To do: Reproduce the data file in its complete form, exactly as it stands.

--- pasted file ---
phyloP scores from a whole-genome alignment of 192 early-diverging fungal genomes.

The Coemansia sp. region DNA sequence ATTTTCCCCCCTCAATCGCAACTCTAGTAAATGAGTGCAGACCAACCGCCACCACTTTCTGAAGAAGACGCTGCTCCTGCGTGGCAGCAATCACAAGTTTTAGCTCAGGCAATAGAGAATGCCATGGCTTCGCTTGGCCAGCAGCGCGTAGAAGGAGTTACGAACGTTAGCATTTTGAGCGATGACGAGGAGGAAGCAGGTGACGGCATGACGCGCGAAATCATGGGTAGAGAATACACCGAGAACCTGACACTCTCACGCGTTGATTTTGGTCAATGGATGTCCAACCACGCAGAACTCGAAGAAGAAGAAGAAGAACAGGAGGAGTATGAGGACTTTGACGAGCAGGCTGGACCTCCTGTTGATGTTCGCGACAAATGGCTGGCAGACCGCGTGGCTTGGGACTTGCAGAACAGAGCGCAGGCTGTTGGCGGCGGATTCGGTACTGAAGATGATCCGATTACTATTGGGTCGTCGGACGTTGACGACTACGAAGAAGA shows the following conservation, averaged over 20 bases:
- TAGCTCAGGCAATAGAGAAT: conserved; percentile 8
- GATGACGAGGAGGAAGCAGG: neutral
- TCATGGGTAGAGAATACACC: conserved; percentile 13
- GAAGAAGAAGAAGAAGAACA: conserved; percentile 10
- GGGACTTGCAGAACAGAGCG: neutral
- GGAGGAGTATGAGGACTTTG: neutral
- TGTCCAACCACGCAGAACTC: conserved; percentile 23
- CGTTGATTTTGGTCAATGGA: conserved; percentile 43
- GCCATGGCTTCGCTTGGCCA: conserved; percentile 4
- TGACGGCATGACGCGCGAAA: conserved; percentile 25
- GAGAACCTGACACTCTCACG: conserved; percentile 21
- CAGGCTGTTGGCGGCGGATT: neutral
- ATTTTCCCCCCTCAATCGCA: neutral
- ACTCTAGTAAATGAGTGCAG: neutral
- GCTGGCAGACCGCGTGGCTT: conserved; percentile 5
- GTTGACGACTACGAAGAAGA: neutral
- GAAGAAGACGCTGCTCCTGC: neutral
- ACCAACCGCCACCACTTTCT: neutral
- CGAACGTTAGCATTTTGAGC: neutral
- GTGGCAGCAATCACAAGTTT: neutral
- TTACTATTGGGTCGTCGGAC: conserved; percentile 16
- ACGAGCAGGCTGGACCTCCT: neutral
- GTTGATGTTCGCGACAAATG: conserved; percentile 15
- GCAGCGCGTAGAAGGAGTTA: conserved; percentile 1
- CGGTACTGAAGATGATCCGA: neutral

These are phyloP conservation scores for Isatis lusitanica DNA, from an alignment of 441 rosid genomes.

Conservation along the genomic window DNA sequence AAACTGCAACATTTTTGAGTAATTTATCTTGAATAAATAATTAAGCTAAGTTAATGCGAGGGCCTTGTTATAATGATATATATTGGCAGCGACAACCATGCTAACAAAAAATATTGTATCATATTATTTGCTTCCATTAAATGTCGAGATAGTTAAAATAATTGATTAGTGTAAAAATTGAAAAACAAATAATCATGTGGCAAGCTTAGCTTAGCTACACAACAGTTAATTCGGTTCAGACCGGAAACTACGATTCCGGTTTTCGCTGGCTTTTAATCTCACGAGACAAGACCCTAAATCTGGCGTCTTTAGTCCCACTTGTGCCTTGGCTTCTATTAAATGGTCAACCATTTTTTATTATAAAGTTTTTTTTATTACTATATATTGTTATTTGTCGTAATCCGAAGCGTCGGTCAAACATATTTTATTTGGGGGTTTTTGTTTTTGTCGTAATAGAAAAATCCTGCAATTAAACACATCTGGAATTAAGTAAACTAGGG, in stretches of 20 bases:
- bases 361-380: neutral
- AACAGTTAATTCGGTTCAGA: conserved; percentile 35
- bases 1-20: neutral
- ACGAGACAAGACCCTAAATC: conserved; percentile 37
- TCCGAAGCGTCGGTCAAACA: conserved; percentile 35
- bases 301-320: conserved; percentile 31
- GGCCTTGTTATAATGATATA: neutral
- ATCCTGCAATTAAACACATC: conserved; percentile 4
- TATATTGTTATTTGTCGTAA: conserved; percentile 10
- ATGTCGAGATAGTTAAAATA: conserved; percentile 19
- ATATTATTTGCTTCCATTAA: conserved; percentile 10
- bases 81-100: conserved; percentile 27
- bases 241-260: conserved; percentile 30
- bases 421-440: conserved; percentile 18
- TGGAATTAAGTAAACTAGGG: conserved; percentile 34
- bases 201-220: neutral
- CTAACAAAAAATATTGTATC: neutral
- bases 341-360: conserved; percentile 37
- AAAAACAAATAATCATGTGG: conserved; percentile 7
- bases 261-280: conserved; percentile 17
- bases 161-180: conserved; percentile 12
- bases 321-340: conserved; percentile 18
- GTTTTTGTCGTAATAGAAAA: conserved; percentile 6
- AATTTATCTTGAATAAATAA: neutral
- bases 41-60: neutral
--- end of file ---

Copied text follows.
phyloP scores from a whole-genome alignment of 192 early-diverging fungal genomes.

The Coemansia sp. region DNA sequence ATTTTCCCCCCTCAATCGCAACTCTAGTAAATGAGTGCAGACCAACCGCCACCACTTTCTGAAGAAGACGCTGCTCCTGCGTGGCAGCAATCACAAGTTTTAGCTCAGGCAATAGAGAATGCCATGGCTTCGCTTGGCCAGCAGCGCGTAGAAGGAGTTACGAACGTTAGCATTTTGAGCGATGACGAGGAGGAAGCAGGTGACGGCATGACGCGCGAAATCATGGGTAGAGAATACACCGAGAACCTGACACTCTCACGCGTTGATTTTGGTCAATGGATGTCCAACCACGCAGAACTCGAAGAAGAAGAAGAAGAACAGGAGGAGTATGAGGACTTTGACGAGCAGGCTGGACCTCCTGTTGATGTTCGCGACAAATGGCTGGCAGACCGCGTGGCTTGGGACTTGCAGAACAGAGCGCAGGCTGTTGGCGGCGGATTCGGTACTGAAGATGATCCGATTACTATTGGGTCGTCGGACGTTGACGACTACGAAGAAGA shows the following conservation, averaged over 20 bases:
- TAGCTCAGGCAATAGAGAAT: conserved; percentile 8
- GATGACGAGGAGGAAGCAGG: neutral
- TCATGGGTAGAGAATACACC: conserved; percentile 13
- GAAGAAGAAGAAGAAGAACA: conserved; percentile 10
- GGGACTTGCAGAACAGAGCG: neutral
- GGAGGAGTATGAGGACTTTG: neutral
- TGTCCAACCACGCAGAACTC: conserved; percentile 23
- CGTTGATTTTGGTCAATGGA: conserved; percentile 43
- GCCATGGCTTCGCTTGGCCA: conserved; percentile 4
- TGACGGCATGACGCGCGAAA: conserved; percentile 25
- GAGAACCTGACACTCTCACG: conserved; percentile 21
- CAGGCTGTTGGCGGCGGATT: neutral
- ATTTTCCCCCCTCAATCGCA: neutral
- ACTCTAGTAAATGAGTGCAG: neutral
- GCTGGCAGACCGCGTGGCTT: conserved; percentile 5
- GTTGACGACTACGAAGAAGA: neutral
- GAAGAAGACGCTGCTCCTGC: neutral
- ACCAACCGCCACCACTTTCT: neutral
- CGAACGTTAGCATTTTGAGC: neutral
- GTGGCAGCAATCACAAGTTT: neutral
- TTACTATTGGGTCGTCGGAC: conserved; percentile 16
- ACGAGCAGGCTGGACCTCCT: neutral
- GTTGATGTTCGCGACAAATG: conserved; percentile 15
- GCAGCGCGTAGAAGGAGTTA: conserved; percentile 1
- CGGTACTGAAGATGATCCGA: neutral

These are phyloP conservation scores for Isatis lusitanica DNA, from an alignment of 441 rosid genomes.

Conservation along the genomic window DNA sequence AAACTGCAACATTTTTGAGTAATTTATCTTGAATAAATAATTAAGCTAAGTTAATGCGAGGGCCTTGTTATAATGATATATATTGGCAGCGACAACCATGCTAACAAAAAATATTGTATCATATTATTTGCTTCCATTAAATGTCGAGATAGTTAAAATAATTGATTAGTGTAAAAATTGAAAAACAAATAATCATGTGGCAAGCTTAGCTTAGCTACACAACAGTTAATTCGGTTCAGACCGGAAACTACGATTCCGGTTTTCGCTGGCTTTTAATCTCACGAGACAAGACCCTAAATCTGGCGTCTTTAGTCCCACTTGTGCCTTGGCTTCTATTAAATGGTCAACCATTTTTTATTATAAAGTTTTTTTTATTACTATATATTGTTATTTGTCGTAATCCGAAGCGTCGGTCAAACATATTTTATTTGGGGGTTTTTGTTTTTGTCGTAATAGAAAAATCCTGCAATTAAACACATCTGGAATTAAGTAAACTAGGG, in stretches of 20 bases:
- bases 361-380: neutral
- AACAGTTAATTCGGTTCAGA: conserved; percentile 35
- bases 1-20: neutral
- ACGAGACAAGACCCTAAATC: conserved; percentile 37
- TCCGAAGCGTCGGTCAAACA: conserved; percentile 35
- bases 301-320: conserved; percentile 31
- GGCCTTGTTATAATGATATA: neutral
- ATCCTGCAATTAAACACATC: conserved; percentile 4
- TATATTGTTATTTGTCGTAA: conserved; percentile 10
- ATGTCGAGATAGTTAAAATA: conserved; percentile 19
- ATATTATTTGCTTCCATTAA: conserved; percentile 10
- bases 81-100: conserved; percentile 27
- bases 241-260: conserved; percentile 30
- bases 421-440: conserved; percentile 18
- TGGAATTAAGTAAACTAGGG: conserved; percentile 34
- bases 201-220: neutral
- CTAACAAAAAATATTGTATC: neutral
- bases 341-360: conserved; percentile 37
- AAAAACAAATAATCATGTGG: conserved; percentile 7
- bases 261-280: conserved; percentile 17
- bases 161-180: conserved; percentile 12
- bases 321-340: conserved; percentile 18
- GTTTTTGTCGTAATAGAAAA: conserved; percentile 6
- AATTTATCTTGAATAAATAA: neutral
- bases 41-60: neutral